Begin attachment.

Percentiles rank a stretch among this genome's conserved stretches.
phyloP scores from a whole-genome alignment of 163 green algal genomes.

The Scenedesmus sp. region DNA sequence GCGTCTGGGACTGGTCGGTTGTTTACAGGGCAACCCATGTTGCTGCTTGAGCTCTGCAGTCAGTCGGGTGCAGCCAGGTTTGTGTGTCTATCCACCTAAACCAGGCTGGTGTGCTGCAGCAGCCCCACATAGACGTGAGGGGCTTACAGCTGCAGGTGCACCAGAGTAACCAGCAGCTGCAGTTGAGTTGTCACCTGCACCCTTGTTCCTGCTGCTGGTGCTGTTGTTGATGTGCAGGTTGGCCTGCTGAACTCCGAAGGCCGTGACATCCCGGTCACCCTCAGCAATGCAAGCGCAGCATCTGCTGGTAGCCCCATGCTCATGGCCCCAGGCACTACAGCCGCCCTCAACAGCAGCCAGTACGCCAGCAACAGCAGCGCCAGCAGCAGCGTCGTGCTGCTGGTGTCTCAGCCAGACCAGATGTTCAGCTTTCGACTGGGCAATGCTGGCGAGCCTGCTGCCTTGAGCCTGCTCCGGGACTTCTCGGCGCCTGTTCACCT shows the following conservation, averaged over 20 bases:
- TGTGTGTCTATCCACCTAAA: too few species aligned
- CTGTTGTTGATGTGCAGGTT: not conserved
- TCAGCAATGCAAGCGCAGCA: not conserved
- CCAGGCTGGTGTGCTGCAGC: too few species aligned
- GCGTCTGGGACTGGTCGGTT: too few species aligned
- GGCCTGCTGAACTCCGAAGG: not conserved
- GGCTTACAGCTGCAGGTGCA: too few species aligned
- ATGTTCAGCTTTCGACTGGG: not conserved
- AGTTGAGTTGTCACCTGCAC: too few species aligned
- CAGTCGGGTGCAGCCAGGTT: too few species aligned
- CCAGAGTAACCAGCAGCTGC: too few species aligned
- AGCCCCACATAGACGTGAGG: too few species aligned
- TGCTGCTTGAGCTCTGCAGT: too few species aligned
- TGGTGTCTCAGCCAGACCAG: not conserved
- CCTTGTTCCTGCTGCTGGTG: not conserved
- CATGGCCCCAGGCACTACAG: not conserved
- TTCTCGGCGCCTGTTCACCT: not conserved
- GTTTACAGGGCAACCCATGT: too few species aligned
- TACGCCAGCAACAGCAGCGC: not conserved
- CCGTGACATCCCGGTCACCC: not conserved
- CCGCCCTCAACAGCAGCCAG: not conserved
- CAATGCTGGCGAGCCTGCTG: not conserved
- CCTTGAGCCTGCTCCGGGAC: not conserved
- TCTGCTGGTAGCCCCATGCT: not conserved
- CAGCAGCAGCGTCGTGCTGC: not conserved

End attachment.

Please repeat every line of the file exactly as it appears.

Percentiles rank a stretch among this genome's conserved stretches.
phyloP scores from a whole-genome alignment of 163 green algal genomes.

The Scenedesmus sp. region DNA sequence GCGTCTGGGACTGGTCGGTTGTTTACAGGGCAACCCATGTTGCTGCTTGAGCTCTGCAGTCAGTCGGGTGCAGCCAGGTTTGTGTGTCTATCCACCTAAACCAGGCTGGTGTGCTGCAGCAGCCCCACATAGACGTGAGGGGCTTACAGCTGCAGGTGCACCAGAGTAACCAGCAGCTGCAGTTGAGTTGTCACCTGCACCCTTGTTCCTGCTGCTGGTGCTGTTGTTGATGTGCAGGTTGGCCTGCTGAACTCCGAAGGCCGTGACATCCCGGTCACCCTCAGCAATGCAAGCGCAGCATCTGCTGGTAGCCCCATGCTCATGGCCCCAGGCACTACAGCCGCCCTCAACAGCAGCCAGTACGCCAGCAACAGCAGCGCCAGCAGCAGCGTCGTGCTGCTGGTGTCTCAGCCAGACCAGATGTTCAGCTTTCGACTGGGCAATGCTGGCGAGCCTGCTGCCTTGAGCCTGCTCCGGGACTTCTCGGCGCCTGTTCACCT shows the following conservation, averaged over 20 bases:
- TGTGTGTCTATCCACCTAAA: too few species aligned
- CTGTTGTTGATGTGCAGGTT: not conserved
- TCAGCAATGCAAGCGCAGCA: not conserved
- CCAGGCTGGTGTGCTGCAGC: too few species aligned
- GCGTCTGGGACTGGTCGGTT: too few species aligned
- GGCCTGCTGAACTCCGAAGG: not conserved
- GGCTTACAGCTGCAGGTGCA: too few species aligned
- ATGTTCAGCTTTCGACTGGG: not conserved
- AGTTGAGTTGTCACCTGCAC: too few species aligned
- CAGTCGGGTGCAGCCAGGTT: too few species aligned
- CCAGAGTAACCAGCAGCTGC: too few species aligned
- AGCCCCACATAGACGTGAGG: too few species aligned
- TGCTGCTTGAGCTCTGCAGT: too few species aligned
- TGGTGTCTCAGCCAGACCAG: not conserved
- CCTTGTTCCTGCTGCTGGTG: not conserved
- CATGGCCCCAGGCACTACAG: not conserved
- TTCTCGGCGCCTGTTCACCT: not conserved
- GTTTACAGGGCAACCCATGT: too few species aligned
- TACGCCAGCAACAGCAGCGC: not conserved
- CCGTGACATCCCGGTCACCC: not conserved
- CCGCCCTCAACAGCAGCCAG: not conserved
- CAATGCTGGCGAGCCTGCTG: not conserved
- CCTTGAGCCTGCTCCGGGAC: not conserved
- TCTGCTGGTAGCCCCATGCT: not conserved
- CAGCAGCAGCGTCGTGCTGC: not conserved